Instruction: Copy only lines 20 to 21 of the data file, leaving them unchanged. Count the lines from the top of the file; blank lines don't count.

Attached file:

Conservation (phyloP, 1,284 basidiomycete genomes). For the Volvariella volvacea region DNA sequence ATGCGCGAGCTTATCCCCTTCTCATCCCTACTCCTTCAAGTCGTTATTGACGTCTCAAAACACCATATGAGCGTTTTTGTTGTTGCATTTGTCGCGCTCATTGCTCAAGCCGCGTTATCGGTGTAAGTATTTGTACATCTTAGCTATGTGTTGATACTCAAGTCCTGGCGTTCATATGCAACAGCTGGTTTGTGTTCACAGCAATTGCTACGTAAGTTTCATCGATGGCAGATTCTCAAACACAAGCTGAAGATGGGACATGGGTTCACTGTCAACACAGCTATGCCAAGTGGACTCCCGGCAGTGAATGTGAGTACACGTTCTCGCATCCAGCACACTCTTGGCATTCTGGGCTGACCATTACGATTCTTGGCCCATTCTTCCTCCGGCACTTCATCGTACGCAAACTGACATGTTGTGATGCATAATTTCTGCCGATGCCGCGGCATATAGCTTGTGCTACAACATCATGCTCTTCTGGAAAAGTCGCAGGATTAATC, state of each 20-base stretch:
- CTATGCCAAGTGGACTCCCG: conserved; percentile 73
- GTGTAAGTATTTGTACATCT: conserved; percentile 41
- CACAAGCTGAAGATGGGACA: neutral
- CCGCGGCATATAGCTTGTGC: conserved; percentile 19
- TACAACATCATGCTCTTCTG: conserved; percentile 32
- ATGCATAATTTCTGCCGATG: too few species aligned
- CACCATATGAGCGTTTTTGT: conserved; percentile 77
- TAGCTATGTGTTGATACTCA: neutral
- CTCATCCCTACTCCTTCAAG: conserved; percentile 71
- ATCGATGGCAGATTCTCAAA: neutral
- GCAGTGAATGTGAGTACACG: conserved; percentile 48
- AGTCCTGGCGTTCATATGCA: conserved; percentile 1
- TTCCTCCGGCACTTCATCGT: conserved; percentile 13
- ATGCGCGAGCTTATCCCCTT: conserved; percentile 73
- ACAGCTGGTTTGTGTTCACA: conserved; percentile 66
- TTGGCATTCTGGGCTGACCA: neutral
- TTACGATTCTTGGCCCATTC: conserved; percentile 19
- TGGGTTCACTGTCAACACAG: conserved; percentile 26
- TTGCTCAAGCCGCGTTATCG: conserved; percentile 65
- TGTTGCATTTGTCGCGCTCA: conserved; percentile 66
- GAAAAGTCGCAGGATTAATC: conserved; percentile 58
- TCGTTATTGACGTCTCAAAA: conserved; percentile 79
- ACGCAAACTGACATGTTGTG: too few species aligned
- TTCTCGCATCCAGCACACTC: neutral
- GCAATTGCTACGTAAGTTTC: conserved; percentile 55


- TTGCTCAAGCCGCGTTATCG: conserved; percentile 65
- TGTTGCATTTGTCGCGCTCA: conserved; percentile 66